Summer 2008

By Ramona du Houx

Verizon investment will make high-speed Internet access available to dozens of towns and thousands of Mainers

Verizon New England has completed a major build-out of high-speed Digital Subscriber Line (DSL) service in Maine, making good on a proposal it offered and the PUC approved last summer.

“This marks rapid progress in the effort to improve Maine’s access to the economic and creative potential of the Internet,” said Kurt Adams, chairman of the PUC. “The commission accepted the proposal because it would bring new broadband service to more than 30,000 Mainers, many of them in previously unserved or underserved areas of the state.”

The new DSL infrastructure is spread across Verizon’s service territory in Maine, from St. Agatha to Wells to Cranberry Isles. It affects large towns and small towns, from portions of Portland to the Forks and Brooklin.

Verizon submitted the build-out plan after successful negotiations with the Office of the Public Advocate, which represents Maine consumers in PUC proceedings. “We closely monitored Verizon’s compliance with the agreement, and those terms have been carried out,” Adams said.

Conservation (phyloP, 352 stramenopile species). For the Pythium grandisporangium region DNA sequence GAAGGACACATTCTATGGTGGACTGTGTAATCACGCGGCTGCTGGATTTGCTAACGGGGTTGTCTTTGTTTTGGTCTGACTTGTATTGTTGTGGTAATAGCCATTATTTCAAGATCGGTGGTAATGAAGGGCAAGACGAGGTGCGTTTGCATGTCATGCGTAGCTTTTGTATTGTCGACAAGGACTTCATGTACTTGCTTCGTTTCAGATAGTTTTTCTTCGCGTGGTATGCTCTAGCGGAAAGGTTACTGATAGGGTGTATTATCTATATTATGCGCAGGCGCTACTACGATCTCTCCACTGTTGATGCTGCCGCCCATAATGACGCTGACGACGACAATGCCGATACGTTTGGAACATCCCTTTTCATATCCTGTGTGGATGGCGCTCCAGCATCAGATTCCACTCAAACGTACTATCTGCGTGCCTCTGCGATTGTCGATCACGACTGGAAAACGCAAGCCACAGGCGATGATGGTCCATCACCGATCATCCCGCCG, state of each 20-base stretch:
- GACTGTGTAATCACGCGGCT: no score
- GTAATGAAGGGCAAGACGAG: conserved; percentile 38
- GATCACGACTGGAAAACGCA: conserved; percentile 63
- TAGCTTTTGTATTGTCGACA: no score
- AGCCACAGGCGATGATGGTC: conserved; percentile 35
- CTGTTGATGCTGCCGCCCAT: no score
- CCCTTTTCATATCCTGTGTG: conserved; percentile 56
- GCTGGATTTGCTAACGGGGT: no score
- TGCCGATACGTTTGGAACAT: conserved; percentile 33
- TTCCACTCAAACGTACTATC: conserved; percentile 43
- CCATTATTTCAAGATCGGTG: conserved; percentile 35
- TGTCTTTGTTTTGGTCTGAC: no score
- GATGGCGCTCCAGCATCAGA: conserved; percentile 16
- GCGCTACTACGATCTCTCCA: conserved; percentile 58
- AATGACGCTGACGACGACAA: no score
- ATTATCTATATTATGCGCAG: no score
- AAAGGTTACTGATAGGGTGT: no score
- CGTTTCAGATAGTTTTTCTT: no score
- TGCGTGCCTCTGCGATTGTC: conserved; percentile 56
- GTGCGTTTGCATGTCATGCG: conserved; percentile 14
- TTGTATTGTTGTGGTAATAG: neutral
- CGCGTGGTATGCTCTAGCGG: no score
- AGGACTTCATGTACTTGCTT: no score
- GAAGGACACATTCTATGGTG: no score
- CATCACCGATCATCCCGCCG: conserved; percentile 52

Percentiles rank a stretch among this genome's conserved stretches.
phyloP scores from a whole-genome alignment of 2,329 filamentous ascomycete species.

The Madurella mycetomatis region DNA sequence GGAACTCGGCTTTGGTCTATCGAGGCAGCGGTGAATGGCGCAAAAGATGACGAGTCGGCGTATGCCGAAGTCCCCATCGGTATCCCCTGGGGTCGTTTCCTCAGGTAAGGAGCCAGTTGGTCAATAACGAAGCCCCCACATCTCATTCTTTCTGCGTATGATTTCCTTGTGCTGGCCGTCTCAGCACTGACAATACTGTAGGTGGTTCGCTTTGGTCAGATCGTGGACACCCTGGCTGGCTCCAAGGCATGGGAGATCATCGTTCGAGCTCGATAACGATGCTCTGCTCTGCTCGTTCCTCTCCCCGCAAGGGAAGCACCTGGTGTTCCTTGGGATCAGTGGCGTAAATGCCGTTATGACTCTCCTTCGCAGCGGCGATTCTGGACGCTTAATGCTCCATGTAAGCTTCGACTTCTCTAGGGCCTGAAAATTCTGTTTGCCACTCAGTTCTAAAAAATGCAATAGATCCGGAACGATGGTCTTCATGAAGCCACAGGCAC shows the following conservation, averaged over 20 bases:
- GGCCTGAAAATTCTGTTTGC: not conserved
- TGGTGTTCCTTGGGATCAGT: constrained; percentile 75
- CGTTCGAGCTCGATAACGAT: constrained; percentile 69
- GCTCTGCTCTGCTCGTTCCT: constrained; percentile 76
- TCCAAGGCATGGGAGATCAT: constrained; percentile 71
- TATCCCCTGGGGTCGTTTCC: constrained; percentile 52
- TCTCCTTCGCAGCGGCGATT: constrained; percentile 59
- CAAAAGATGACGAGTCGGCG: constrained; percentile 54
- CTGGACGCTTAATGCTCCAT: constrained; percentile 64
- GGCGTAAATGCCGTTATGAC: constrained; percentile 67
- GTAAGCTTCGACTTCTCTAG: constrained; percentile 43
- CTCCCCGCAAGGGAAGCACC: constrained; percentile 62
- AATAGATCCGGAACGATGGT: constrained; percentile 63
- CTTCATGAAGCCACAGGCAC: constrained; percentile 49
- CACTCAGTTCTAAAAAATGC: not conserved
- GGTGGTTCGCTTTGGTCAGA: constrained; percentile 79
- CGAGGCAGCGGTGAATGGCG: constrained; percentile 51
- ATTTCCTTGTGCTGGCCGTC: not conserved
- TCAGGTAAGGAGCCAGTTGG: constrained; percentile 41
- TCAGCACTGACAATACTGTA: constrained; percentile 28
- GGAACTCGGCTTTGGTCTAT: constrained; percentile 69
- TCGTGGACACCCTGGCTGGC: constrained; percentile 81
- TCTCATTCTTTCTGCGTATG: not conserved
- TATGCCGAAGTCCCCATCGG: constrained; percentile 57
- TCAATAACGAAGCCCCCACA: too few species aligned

The agreement identified specific locations where new DSL will become available, increasing to 70 percent of the proportion of Verizon’s landline customers in Maine, who will now have the option of high-speed access to the Internet.

Under the agreement Verizon was required to complete the build-out, using all-new equipment, within six months. The company has provided weekly progress reports to the PUC and reported project completion this week.

The commission also facilitated negotiations on a related agreement which barred Verizon from passing the cost of the build-out on to FairPoint Communications, Inc. as part of its proposed takeover of Verizon’s landlines in Maine. That cut the cost of the merger for FairPoint, and FairPoint in addition agreed to make its own broadband investments to bring high-speed Internet service to 83 percent of all its customers’ lines within two years, and 90 percent over five years.

Chairman Adams noted that Verizon’s lines make up about 85 percent of all telephone lines in Maine. “If the Verizon-FairPoint transaction is completed as we approved it, these investments will go a very long way toward meeting the statutory goal of nearly universal broadband access for Maine by 2010,” Adams said.

Customers wondering if DSL is available to them may go to Verizon’s Web page and enter their telephone number. The Web page will tell them whether DSL is likely to be available to them. A customer can also call Verizon directly.